Updated 1:27 p.m.
The mother of Trayvon Martin is calling on lawmakers to work with state and local official to roll back or clarify the purpose of "Stand Your Ground" laws, saying that George Zimmerman's misinterpretation of the law led to the death of her son.
Sybrina Fulton recounted for senators Tuesday that the night Zimmerman killed Martin, her son "was simply going to the store to get snacks -- nothing more, nothing less. He was not going to get cigarettes or bullets or condoms or other items of that nature. He was not the criminal that the person who shot and killed him thought he was."
Fulton spoke at a Senate Judiciary subcommittee hearing held to explore issues surrounding "Stand Your Ground" laws in the more than 30 states that have some version of the law. The hearing was originally scheduled for mid-September, but was postponed in the wake of the mass shooting at the Washington Navy Yard.
In addition to Fulton, the panel heard from several academics and Lucy McBath, whose 17-year old son, Jordan Davis, was killed in Jacksonville, Fla., last November by a gunman who has claimed he was acting in self-defense.
Fulton spoke extemporaneously, but in her prepared written testimony she said that she is not seeking to restrict legal gun ownership. "I only want to see the laws surrounding self-defense clarified so that they are applied logically and most importantly, consistently."
"Stand Your Ground" laws should be amended "to include language that clarifies its original intent," she said, citing comments by former Florida governor Jeb Bush, who signed Florida's "Stand Your Ground" law and said at the time that " 'Stand Your Ground’ means stand your ground. It doesn't mean chase after somebody who's turned their back.”
The Florida-passed law "certainly did not work in my case," Fulton said. "The person that shot and killed my son is walking the streets today and this law does not work. We need to seriously take a look at this law, we need to seriously speak with the state attorney’s office, the police departments, more attorneys, we need to do something about this law when our kids cannot feel safe in their own community."
A Florida jury acquitted Zimmerman of charges of second-degree murder and manslaughter in July.
Sen. Richard J. Durbin (D-Ill.), who chairs the Judiciary subcommittee on the constitution, civil rights and human rights, said that it is time for "Stand Your Ground" laws "to be carefully reviewed and reconsidered. Whatever the motivation behind them, it's clear these laws often go too far in encouraging confrontations that escalate into deadly violence. They're resulting in unnecessary tragedies and they are diminishing accountability under our justice system."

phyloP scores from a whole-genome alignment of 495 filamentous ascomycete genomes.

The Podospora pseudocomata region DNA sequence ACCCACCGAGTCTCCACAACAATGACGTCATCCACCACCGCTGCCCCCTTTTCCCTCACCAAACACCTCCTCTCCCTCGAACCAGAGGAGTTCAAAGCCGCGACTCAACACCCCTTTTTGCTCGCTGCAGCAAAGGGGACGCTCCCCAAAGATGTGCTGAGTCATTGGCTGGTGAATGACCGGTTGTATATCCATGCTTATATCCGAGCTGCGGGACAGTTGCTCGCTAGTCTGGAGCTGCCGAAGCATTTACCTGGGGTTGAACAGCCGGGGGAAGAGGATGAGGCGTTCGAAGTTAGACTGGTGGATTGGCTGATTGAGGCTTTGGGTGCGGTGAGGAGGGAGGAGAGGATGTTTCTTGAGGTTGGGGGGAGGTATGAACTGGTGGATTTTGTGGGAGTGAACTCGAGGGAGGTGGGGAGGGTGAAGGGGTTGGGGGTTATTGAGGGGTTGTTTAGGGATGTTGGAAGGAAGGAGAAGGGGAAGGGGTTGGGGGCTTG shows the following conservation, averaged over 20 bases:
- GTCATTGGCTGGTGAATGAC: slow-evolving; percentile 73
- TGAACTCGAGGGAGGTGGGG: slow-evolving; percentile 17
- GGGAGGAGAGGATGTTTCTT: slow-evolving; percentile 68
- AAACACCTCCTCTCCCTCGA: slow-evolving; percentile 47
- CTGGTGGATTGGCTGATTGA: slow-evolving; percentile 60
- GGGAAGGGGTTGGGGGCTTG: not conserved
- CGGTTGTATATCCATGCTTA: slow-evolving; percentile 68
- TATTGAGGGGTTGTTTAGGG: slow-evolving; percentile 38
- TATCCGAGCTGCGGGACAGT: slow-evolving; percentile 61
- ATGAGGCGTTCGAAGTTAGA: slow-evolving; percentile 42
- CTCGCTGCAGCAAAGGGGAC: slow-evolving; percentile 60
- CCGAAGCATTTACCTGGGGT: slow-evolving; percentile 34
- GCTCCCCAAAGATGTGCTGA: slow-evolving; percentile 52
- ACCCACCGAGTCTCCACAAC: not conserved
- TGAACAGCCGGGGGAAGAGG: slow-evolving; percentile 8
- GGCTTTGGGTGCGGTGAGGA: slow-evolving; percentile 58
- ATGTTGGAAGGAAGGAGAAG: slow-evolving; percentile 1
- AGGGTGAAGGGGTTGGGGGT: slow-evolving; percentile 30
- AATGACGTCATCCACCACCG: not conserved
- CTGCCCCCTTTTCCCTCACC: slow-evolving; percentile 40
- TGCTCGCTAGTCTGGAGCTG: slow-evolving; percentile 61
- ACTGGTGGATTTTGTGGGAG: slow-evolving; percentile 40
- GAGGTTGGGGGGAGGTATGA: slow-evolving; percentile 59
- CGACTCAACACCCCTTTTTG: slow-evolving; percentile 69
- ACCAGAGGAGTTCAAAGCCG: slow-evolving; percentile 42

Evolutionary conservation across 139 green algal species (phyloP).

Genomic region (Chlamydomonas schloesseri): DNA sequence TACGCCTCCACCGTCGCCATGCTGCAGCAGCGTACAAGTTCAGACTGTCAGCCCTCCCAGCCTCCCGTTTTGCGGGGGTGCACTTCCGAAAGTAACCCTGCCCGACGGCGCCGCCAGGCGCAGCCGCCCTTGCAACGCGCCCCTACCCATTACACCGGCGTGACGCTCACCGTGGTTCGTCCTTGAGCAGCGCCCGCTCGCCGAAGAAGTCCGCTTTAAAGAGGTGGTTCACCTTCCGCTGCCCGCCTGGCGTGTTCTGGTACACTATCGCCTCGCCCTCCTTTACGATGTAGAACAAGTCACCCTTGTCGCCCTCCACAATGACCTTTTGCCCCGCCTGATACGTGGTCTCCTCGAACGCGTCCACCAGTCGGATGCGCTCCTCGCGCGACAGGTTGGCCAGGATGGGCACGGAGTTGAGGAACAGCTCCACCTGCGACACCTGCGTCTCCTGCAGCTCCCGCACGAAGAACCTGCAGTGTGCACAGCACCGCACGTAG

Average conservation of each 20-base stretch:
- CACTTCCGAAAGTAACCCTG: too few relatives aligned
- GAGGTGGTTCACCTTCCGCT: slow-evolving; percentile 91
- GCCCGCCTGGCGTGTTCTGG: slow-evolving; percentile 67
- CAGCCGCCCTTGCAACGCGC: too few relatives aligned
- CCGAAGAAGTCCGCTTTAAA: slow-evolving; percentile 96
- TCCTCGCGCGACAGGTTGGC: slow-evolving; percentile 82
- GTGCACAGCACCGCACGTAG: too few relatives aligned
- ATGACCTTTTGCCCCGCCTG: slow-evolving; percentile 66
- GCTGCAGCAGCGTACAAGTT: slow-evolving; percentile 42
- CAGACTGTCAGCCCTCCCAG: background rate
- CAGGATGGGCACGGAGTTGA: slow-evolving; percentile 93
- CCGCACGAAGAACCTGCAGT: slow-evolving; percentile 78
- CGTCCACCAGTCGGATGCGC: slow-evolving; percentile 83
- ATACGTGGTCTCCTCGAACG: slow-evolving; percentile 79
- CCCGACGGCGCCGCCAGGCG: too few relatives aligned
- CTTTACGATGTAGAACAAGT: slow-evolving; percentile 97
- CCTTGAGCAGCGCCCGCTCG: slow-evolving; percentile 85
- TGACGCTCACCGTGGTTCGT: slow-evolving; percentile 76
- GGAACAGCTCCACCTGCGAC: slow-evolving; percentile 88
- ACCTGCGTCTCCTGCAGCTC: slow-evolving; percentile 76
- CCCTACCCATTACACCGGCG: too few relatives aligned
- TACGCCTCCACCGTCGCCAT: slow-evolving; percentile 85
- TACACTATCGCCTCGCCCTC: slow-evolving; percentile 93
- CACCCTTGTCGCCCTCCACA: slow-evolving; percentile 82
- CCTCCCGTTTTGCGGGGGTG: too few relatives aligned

Durbin cited data to suggest that the laws have increased racial disparity in the nation's criminal justice system. An unnamed study he cited found that in states with the laws, nearly 17 percent of homicides involving white shooters and black victims were ruled justified, compared to 1 percent of homicides with black shooters and white victims.
But Sen. Ted Cruz (R-Tex.), the subcommittee's ranking member, sought to downplay the idea that “Stand Your Ground” laws adversely affect minorities -- particularly African Americans.
“In Florida, the data show that African American defendants have availed themselves of the ‘Stand Your Ground’ defense more frequently than have Anglo defendants,” Cruz said.
Cruz noted that the law is only supposed to apply when someone is defending themselves from a violent attacker and that the courts are in place to make that determination.
“I find the notion that we say, if you and your family are attacked on the street, you don’t have a right to defend yourself – I find that an astonishing proposition, and one that I certainly hope members of the U.S. Senate will not advocate,” Cruz said.
Later, Cruz said it was "sad and irresponsible" to see outside groups seek to undermine the Zimmerman verdict and the case's jury "to inflame racial tensions."
Speaking to Fulton, Cruz said: "I recognize that for the family you’re simply mourning the loss of your son, but there are other players who are seeking to do a great deal more based on what happened that Florida night."
Update 1:42 p.m.: National Rifle Association head Chris Cox releases the following statement:
"Stand Your Ground laws have been signed by governors in 20 states, including eight Democratic governors, two of whom – Kathleen Sebelius (Kan.) and Janet Napolitano (Ariz.) – were appointed to Cabinet positions by President Obama. If Sen. Durbin is truly interested in making Americans safer, he should compel Attorney General Eric Holder to testify over what Mayor Rahm Emmanuel called the federal government’s 'horrible' effort of prosecuting criminals with firearms in Chicago – America’s murder capital in Durbin’s home state."